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NYT's Sulzberger: 'We can't care' if newspapers die

Publisher and chairman of The New York Times Company says at WebbyConnect conference that the company is willing to embrace radical change to stay afloat.

DANA POINT, Calif.--Could the Information Age's fast-paced news overload be a boon to the old-media companies that it was supposedly going to force out of business?

That was one of the suggestions brought forth by Arthur Sulzberger Jr., chairman and publisher of The New York Times Company, at his keynote address at the WebbyConnect conference here Wednesday morning.

"Our 21st-century news cycle, with its trials and tribulations, feels even more immediate because of our access," he said. "It is reasonable to ask: Do we need all this news and information? Do we want all this news and information? Can we tolerate all this news and information?"

In an age characterized by both extreme uncertainty and a glut of outlets to hear about it, Sulzberger said people will turn to trusted and pragmatic voices.

Trustworthy voices are more important than they have ever been.
--Arthur Sulzberger Jr.

"Now that everyone is in their end-of-the-world mode, we should make a conscious effort to reject the increasingly frenzied 'apocalypse now, tomorrow, and forever' talk," he said. "Quality content matters...trustworthy voices are more important than they have ever been."

As Sulzberger addressed the small, exclusive crowd of media industry and digital-strategies types at a luxury hotel just down the road from the upper-crust towns that inspired The O.C. and Laguna Beach, the setting wasn't a perfect fit for his sobering message of adapting and keeping focused in hard times.

Neither was some of Sulzberger's underlying optimism about the Times' own future. The New York Times Company's stock has been trending downward for years now, its quarterly earnings haven't been sunny for quite some time, it underwent newsroom layoffs earlier this year, and no one's denying that many of the ad dollars once enjoyed by a few national news outlets are well on their way to distribution across a vast array of new-media publications.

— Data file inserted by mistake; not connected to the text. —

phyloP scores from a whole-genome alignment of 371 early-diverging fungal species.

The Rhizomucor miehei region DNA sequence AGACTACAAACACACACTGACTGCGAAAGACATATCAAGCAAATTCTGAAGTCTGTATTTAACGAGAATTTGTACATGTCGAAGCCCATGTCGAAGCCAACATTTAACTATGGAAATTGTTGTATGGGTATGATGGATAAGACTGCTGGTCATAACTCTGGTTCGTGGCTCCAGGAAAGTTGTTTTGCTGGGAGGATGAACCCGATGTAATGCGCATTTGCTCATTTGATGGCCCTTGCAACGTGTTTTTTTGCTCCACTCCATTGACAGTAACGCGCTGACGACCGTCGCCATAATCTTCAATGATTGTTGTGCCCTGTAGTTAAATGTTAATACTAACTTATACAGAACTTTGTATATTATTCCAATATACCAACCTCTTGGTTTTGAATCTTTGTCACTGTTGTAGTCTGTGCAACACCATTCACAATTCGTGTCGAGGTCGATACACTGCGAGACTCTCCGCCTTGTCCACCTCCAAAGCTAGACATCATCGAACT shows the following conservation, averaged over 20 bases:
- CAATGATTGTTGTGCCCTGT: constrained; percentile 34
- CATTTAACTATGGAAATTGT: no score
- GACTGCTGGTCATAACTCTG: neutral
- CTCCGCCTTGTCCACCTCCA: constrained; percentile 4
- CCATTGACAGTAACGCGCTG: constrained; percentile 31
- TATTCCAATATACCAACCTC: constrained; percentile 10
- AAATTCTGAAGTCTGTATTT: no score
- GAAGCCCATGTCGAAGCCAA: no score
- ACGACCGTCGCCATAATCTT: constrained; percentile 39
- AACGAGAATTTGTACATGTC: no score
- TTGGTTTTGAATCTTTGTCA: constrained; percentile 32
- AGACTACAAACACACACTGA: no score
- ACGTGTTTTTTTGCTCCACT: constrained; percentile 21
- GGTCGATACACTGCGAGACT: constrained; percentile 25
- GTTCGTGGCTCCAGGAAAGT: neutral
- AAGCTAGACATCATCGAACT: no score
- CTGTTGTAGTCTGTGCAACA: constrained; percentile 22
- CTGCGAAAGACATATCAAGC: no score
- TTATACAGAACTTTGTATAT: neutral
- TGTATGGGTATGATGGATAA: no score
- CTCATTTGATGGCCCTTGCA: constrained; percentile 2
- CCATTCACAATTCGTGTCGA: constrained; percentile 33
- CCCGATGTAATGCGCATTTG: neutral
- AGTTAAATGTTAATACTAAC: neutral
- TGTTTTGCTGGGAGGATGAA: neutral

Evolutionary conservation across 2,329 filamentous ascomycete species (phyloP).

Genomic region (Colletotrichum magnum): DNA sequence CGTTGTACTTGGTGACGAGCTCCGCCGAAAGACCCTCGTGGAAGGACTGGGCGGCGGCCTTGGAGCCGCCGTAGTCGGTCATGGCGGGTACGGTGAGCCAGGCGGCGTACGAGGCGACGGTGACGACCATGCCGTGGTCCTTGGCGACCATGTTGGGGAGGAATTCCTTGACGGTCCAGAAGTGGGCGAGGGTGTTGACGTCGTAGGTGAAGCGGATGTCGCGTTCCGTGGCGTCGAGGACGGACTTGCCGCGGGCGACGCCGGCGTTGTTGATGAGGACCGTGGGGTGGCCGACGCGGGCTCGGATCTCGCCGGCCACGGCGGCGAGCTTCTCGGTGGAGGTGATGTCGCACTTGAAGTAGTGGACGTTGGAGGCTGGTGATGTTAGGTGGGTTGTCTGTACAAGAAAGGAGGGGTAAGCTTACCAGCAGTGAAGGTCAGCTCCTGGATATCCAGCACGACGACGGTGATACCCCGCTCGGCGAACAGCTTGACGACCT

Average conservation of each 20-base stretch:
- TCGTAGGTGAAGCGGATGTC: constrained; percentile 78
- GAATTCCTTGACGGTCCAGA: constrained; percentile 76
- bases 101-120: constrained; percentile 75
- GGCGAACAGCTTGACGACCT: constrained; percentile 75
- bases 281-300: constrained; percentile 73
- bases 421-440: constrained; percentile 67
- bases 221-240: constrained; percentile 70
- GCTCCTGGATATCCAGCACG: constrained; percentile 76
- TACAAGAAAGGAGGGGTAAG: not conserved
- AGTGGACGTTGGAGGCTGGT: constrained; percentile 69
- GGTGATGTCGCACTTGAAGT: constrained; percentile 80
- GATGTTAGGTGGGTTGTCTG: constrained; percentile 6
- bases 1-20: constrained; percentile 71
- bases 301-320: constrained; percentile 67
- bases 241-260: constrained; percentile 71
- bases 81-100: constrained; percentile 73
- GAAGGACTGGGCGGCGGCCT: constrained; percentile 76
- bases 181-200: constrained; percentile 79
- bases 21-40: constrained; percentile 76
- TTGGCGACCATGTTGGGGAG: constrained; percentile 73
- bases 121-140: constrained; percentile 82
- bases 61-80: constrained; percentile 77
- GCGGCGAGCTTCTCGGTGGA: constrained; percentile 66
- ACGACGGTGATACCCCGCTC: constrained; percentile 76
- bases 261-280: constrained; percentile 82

Sulzberger would brand this not as a crisis, but rather as change that requires adaptation. "It's important for traditional companies to adopt strategies that enable us to be of the Internet, not on the Internet," he said. "There must be an institutional commitment to engage in reinvention, especially as the information revolution picks up steam."

That's why, he said, the Times has undergone some digital initiatives unusual for the print media business. It launched bookmarking and sharing service TimesPeople earlier this year. Soon, it will launch TimesExtra, which integrates acquisition Blogrunner onto the publication's home page to provide related links from across the Web. And it has also announced an API for developers to work with one of its most popular online features, the "Most Emailed" list.

The publisher also spoke about the Times' decision to stop requiring a paid subscription to access some of its online content, including its archives and op-ed columnists. Sulzberger said the subscription service, called TimesSelect, was a good idea in 2004 but not a good idea a few years later, and that the company's choice to get rid of it was a sign of its willingness to evolve--even though TimesSelect brought in $10 million in revenue annually.

"In those three years, the Internet changed so dramatically, and we had to adapt to those changes," he said. "Online news and information became unambiguously commoditized. Search became a titanic influence, as we all know today."

Since axing TimesSelect, Sulzberger said growth of the Times' Web site accelerated.

He acknowledged that the "evolution" pursued by the Times could mean that it will become less reliant on its venerable print edition. WebbyConnect organizer David-Michel Davies asked Sulzberger if the newspaper will even exist in 10 years.

"The heart of the answer must be (that) we can't care," Sulzberger responded, though he added that the radio, the television, and even the telegraph were all supposed to kill print reporting. "We do care. I care very much. But we must be where people want us for our information. It's the thought of cannibalizing yourself before somebody else cannibalizes you."